Both pragmatic and idealistic, the school sought contracts with industry in order to become more self-supporting, but also to fulfil the basic principal that beautifully designed objects would bring about a better world.
— Karen Koehler
The Bauhaus (1919–33) is widely considered as the most important school of art and design of the 20th century. Founded by the German architect Walter Gropius in the provincial town of Weimar – also the centre of the new republican government – the Bauhaus quickly established its reputation as the leading and most progressive centre of the international avant-garde. Gropius sought to do away with traditional distinctions between the fine arts and craft, and to forge an entirely new kind of creative designer, skilled in both the conceptual aesthetics of art and the technical skills of handcrafts. Students were assigned to a workshop – in metals, ceramics, textiles, wood, printmaking or wall painting – where they progressed from apprentice, to journeyman, to master craftsman. Key examples of the Bauhaus and its approaches are presented here.
From the outset, the school was considered to be both politically and artistically radical. In 1925, authorities forced the school to close in Weimar because of its perceived cultural bolshevism. The Bauhaus relocated to the industrial city of Dessau and in 1928 the architect Hannes Meyer took over as director. Growing political pressure forced the Bauhaus to move again, this time to Berlin in 1932. The Nazis closed the Bauhaus permanently in 1933 after police raided what had essentially become a school of architecture under the direction of Ludwig Mies van der Rohe.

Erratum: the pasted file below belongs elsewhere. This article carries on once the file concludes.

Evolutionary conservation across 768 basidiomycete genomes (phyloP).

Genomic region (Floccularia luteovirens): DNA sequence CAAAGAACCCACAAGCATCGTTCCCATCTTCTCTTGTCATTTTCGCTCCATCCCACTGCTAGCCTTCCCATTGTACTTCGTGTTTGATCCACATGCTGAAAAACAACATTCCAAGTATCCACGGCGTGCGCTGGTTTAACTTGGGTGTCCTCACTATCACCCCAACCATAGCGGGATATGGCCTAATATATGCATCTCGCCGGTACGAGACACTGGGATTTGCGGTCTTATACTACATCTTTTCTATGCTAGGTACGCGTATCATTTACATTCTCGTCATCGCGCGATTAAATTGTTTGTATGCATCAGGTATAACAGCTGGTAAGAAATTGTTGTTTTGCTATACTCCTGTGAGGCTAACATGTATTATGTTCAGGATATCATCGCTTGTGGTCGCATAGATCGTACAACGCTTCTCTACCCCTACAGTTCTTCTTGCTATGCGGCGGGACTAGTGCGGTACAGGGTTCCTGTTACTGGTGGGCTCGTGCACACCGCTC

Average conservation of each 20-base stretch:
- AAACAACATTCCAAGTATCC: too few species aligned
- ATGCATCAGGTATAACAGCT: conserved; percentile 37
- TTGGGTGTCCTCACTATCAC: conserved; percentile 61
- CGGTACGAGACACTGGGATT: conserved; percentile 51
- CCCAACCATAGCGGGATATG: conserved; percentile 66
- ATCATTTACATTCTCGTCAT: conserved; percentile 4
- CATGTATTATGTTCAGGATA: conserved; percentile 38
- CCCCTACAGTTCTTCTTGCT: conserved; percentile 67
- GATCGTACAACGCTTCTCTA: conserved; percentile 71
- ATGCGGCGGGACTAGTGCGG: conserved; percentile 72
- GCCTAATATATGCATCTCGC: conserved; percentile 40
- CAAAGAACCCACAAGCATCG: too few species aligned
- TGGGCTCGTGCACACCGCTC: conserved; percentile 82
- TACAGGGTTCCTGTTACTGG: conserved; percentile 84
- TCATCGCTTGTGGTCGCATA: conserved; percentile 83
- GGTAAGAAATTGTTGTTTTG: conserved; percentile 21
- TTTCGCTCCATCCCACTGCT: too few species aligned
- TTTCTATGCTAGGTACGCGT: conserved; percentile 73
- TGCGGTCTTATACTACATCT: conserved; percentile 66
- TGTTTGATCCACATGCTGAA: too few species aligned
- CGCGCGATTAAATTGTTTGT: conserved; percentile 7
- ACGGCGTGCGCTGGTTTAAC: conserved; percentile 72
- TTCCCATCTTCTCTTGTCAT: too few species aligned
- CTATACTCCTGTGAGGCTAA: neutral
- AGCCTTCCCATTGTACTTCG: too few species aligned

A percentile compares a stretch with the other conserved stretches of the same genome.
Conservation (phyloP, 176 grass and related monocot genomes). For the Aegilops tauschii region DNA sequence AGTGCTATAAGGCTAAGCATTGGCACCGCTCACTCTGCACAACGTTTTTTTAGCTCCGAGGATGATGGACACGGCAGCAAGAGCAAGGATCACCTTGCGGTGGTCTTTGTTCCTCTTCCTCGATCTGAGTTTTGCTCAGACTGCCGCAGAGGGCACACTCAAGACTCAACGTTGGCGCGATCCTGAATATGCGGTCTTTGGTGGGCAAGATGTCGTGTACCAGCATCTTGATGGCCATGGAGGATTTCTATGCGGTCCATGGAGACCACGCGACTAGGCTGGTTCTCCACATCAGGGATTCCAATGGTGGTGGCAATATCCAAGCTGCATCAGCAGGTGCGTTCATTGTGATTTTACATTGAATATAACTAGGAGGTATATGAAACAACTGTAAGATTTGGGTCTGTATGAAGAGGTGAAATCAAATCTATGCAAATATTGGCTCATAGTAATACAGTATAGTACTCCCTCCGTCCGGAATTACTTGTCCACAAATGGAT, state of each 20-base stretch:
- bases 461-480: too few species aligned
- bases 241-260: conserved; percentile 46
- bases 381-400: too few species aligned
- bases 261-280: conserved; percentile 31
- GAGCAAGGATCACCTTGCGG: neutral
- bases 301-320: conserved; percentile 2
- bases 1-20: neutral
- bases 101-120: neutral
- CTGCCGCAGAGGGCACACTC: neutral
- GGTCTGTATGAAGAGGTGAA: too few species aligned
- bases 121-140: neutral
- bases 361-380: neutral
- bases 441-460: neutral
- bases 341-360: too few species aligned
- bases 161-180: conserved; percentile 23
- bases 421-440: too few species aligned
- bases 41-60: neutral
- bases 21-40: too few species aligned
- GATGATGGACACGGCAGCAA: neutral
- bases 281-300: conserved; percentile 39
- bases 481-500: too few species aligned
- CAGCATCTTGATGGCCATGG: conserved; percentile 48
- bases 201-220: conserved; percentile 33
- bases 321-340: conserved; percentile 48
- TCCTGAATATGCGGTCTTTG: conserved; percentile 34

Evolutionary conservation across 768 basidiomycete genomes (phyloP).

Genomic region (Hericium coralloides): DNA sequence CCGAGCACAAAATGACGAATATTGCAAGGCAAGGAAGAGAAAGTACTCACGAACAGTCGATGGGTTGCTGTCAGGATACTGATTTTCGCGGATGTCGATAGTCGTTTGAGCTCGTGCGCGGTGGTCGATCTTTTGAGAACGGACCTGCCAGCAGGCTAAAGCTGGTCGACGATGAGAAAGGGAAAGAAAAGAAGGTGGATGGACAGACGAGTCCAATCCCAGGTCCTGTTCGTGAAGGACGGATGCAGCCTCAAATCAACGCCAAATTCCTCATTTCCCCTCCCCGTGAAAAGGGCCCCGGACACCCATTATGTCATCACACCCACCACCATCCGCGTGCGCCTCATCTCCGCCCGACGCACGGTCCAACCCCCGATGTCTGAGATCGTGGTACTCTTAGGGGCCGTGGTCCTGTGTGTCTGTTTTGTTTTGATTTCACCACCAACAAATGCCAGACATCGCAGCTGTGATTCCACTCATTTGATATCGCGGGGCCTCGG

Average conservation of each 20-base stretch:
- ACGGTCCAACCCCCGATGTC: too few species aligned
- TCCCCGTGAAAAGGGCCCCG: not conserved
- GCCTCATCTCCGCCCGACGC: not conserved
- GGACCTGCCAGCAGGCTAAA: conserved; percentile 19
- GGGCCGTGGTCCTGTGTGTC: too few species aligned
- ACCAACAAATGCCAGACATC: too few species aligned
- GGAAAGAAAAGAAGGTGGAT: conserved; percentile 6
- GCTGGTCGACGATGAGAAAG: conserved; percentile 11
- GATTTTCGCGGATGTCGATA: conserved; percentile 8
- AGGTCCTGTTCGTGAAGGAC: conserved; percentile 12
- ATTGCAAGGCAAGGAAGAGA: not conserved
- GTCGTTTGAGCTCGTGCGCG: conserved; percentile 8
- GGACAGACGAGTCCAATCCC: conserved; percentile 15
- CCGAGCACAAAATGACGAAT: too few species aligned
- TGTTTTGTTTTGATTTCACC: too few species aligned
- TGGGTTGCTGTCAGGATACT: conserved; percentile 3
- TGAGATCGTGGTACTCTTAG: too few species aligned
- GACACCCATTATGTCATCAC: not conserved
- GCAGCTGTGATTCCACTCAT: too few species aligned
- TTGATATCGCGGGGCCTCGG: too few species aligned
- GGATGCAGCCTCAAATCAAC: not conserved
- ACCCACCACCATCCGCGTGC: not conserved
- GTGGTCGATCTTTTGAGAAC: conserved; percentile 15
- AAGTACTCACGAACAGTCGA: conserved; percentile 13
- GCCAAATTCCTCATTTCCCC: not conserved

Marcel Breuer (1902-1981)
Club chair (B3) designed 1925
Year 7-12 Visual Arts: issues for consideration
- Is there room for functionality in art? With reference to the Bauhaus school debate if design objects and fine art objects are only determined by their purpose.
- Develop a case study on the Bauhaus school. Discover why they were considered politically and artistically radical and how its principles revolutionised our approach to design and art. In what way did they pose a threat to conventional thinking?
- The Bauhaus school evolved in a time when Germany became a more urbanised, industrial society. Research this time in German history and compare the Bauhaus school to art styles occurring in Germany at this time. How do they represent the society as a whole?
- Marcel Breuer developed the Club chair (B3), the first modern tubular steel furniture at the Bauhaus in 1925. This revolutionary design was functional, lightweight and could be easily mass-produced. It was later named the Wassily chair after his colleague Wassily Kandinsky at the Bauhaus school. Discover other examples of the Bauhaus school from both Weimar and Dessau and make an informed opinion about the significance of Breuer’s design.